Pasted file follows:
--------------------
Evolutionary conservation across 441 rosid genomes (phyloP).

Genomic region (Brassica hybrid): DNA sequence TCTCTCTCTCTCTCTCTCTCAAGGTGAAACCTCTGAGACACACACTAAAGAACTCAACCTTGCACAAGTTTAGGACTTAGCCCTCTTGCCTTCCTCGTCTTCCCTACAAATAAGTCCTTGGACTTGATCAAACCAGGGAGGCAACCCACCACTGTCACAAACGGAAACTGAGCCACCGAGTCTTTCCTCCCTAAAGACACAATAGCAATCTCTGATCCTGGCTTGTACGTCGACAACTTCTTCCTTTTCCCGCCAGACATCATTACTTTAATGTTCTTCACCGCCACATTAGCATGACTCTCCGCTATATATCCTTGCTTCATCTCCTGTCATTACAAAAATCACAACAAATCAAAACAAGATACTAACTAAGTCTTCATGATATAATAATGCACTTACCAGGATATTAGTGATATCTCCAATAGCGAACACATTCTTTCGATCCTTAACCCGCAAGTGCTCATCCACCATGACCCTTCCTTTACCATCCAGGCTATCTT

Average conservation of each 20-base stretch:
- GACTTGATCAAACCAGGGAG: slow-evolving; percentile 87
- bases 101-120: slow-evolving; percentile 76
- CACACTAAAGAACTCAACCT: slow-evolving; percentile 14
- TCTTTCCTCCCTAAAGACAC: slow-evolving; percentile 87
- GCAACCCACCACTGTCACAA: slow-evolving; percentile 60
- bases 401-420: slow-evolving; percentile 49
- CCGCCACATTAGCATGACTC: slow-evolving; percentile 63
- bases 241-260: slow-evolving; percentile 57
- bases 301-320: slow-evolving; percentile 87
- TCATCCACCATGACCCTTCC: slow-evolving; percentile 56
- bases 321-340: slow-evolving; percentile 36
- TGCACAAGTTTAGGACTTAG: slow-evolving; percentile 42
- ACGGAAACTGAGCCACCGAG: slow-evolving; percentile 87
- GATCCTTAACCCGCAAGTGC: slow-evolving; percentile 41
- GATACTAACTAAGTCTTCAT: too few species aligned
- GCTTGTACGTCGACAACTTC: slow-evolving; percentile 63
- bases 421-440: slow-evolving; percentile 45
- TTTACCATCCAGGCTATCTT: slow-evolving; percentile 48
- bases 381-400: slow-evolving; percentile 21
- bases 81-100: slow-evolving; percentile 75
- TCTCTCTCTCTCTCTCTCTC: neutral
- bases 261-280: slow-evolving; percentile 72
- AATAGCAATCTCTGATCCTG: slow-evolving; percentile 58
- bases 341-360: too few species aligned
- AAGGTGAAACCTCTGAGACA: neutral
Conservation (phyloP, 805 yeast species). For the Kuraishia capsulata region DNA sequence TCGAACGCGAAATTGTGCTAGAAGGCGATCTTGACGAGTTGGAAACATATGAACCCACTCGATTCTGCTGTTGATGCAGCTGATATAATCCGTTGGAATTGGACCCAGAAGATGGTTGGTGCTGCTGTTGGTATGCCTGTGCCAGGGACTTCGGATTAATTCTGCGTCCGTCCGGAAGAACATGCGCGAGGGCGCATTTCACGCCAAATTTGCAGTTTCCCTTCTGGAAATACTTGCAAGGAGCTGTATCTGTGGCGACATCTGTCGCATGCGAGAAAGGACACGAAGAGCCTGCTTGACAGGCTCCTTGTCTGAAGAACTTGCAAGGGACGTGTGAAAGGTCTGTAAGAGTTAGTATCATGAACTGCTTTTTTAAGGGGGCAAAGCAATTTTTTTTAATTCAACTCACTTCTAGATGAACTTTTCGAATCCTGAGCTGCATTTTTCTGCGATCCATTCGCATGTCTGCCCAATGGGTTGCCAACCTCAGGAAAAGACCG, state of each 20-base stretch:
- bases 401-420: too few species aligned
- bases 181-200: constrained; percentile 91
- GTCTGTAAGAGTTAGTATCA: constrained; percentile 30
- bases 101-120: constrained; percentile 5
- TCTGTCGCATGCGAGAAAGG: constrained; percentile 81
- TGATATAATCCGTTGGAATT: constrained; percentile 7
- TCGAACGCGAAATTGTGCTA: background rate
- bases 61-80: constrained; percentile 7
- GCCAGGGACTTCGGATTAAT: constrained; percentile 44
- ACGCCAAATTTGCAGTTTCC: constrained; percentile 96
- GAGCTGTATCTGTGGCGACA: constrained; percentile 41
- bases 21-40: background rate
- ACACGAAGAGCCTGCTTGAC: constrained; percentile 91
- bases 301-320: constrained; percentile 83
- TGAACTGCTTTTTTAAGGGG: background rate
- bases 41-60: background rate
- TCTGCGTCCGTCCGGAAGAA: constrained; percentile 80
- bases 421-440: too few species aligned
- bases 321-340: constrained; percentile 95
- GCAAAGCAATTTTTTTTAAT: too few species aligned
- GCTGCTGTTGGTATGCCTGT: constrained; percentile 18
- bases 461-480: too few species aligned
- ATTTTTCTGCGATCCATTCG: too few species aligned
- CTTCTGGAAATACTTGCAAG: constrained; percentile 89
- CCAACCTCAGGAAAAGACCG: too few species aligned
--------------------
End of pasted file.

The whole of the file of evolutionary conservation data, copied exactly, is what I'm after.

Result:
Evolutionary conservation across 441 rosid genomes (phyloP).

Genomic region (Brassica hybrid): DNA sequence TCTCTCTCTCTCTCTCTCTCAAGGTGAAACCTCTGAGACACACACTAAAGAACTCAACCTTGCACAAGTTTAGGACTTAGCCCTCTTGCCTTCCTCGTCTTCCCTACAAATAAGTCCTTGGACTTGATCAAACCAGGGAGGCAACCCACCACTGTCACAAACGGAAACTGAGCCACCGAGTCTTTCCTCCCTAAAGACACAATAGCAATCTCTGATCCTGGCTTGTACGTCGACAACTTCTTCCTTTTCCCGCCAGACATCATTACTTTAATGTTCTTCACCGCCACATTAGCATGACTCTCCGCTATATATCCTTGCTTCATCTCCTGTCATTACAAAAATCACAACAAATCAAAACAAGATACTAACTAAGTCTTCATGATATAATAATGCACTTACCAGGATATTAGTGATATCTCCAATAGCGAACACATTCTTTCGATCCTTAACCCGCAAGTGCTCATCCACCATGACCCTTCCTTTACCATCCAGGCTATCTT

Average conservation of each 20-base stretch:
- GACTTGATCAAACCAGGGAG: slow-evolving; percentile 87
- bases 101-120: slow-evolving; percentile 76
- CACACTAAAGAACTCAACCT: slow-evolving; percentile 14
- TCTTTCCTCCCTAAAGACAC: slow-evolving; percentile 87
- GCAACCCACCACTGTCACAA: slow-evolving; percentile 60
- bases 401-420: slow-evolving; percentile 49
- CCGCCACATTAGCATGACTC: slow-evolving; percentile 63
- bases 241-260: slow-evolving; percentile 57
- bases 301-320: slow-evolving; percentile 87
- TCATCCACCATGACCCTTCC: slow-evolving; percentile 56
- bases 321-340: slow-evolving; percentile 36
- TGCACAAGTTTAGGACTTAG: slow-evolving; percentile 42
- ACGGAAACTGAGCCACCGAG: slow-evolving; percentile 87
- GATCCTTAACCCGCAAGTGC: slow-evolving; percentile 41
- GATACTAACTAAGTCTTCAT: too few species aligned
- GCTTGTACGTCGACAACTTC: slow-evolving; percentile 63
- bases 421-440: slow-evolving; percentile 45
- TTTACCATCCAGGCTATCTT: slow-evolving; percentile 48
- bases 381-400: slow-evolving; percentile 21
- bases 81-100: slow-evolving; percentile 75
- TCTCTCTCTCTCTCTCTCTC: neutral
- bases 261-280: slow-evolving; percentile 72
- AATAGCAATCTCTGATCCTG: slow-evolving; percentile 58
- bases 341-360: too few species aligned
- AAGGTGAAACCTCTGAGACA: neutral
Conservation (phyloP, 805 yeast species). For the Kuraishia capsulata region DNA sequence TCGAACGCGAAATTGTGCTAGAAGGCGATCTTGACGAGTTGGAAACATATGAACCCACTCGATTCTGCTGTTGATGCAGCTGATATAATCCGTTGGAATTGGACCCAGAAGATGGTTGGTGCTGCTGTTGGTATGCCTGTGCCAGGGACTTCGGATTAATTCTGCGTCCGTCCGGAAGAACATGCGCGAGGGCGCATTTCACGCCAAATTTGCAGTTTCCCTTCTGGAAATACTTGCAAGGAGCTGTATCTGTGGCGACATCTGTCGCATGCGAGAAAGGACACGAAGAGCCTGCTTGACAGGCTCCTTGTCTGAAGAACTTGCAAGGGACGTGTGAAAGGTCTGTAAGAGTTAGTATCATGAACTGCTTTTTTAAGGGGGCAAAGCAATTTTTTTTAATTCAACTCACTTCTAGATGAACTTTTCGAATCCTGAGCTGCATTTTTCTGCGATCCATTCGCATGTCTGCCCAATGGGTTGCCAACCTCAGGAAAAGACCG, state of each 20-base stretch:
- bases 401-420: too few species aligned
- bases 181-200: constrained; percentile 91
- GTCTGTAAGAGTTAGTATCA: constrained; percentile 30
- bases 101-120: constrained; percentile 5
- TCTGTCGCATGCGAGAAAGG: constrained; percentile 81
- TGATATAATCCGTTGGAATT: constrained; percentile 7
- TCGAACGCGAAATTGTGCTA: background rate
- bases 61-80: constrained; percentile 7
- GCCAGGGACTTCGGATTAAT: constrained; percentile 44
- ACGCCAAATTTGCAGTTTCC: constrained; percentile 96
- GAGCTGTATCTGTGGCGACA: constrained; percentile 41
- bases 21-40: background rate
- ACACGAAGAGCCTGCTTGAC: constrained; percentile 91
- bases 301-320: constrained; percentile 83
- TGAACTGCTTTTTTAAGGGG: background rate
- bases 41-60: background rate
- TCTGCGTCCGTCCGGAAGAA: constrained; percentile 80
- bases 421-440: too few species aligned
- bases 321-340: constrained; percentile 95
- GCAAAGCAATTTTTTTTAAT: too few species aligned
- GCTGCTGTTGGTATGCCTGT: constrained; percentile 18
- bases 461-480: too few species aligned
- ATTTTTCTGCGATCCATTCG: too few species aligned
- CTTCTGGAAATACTTGCAAG: constrained; percentile 89
- CCAACCTCAGGAAAAGACCG: too few species aligned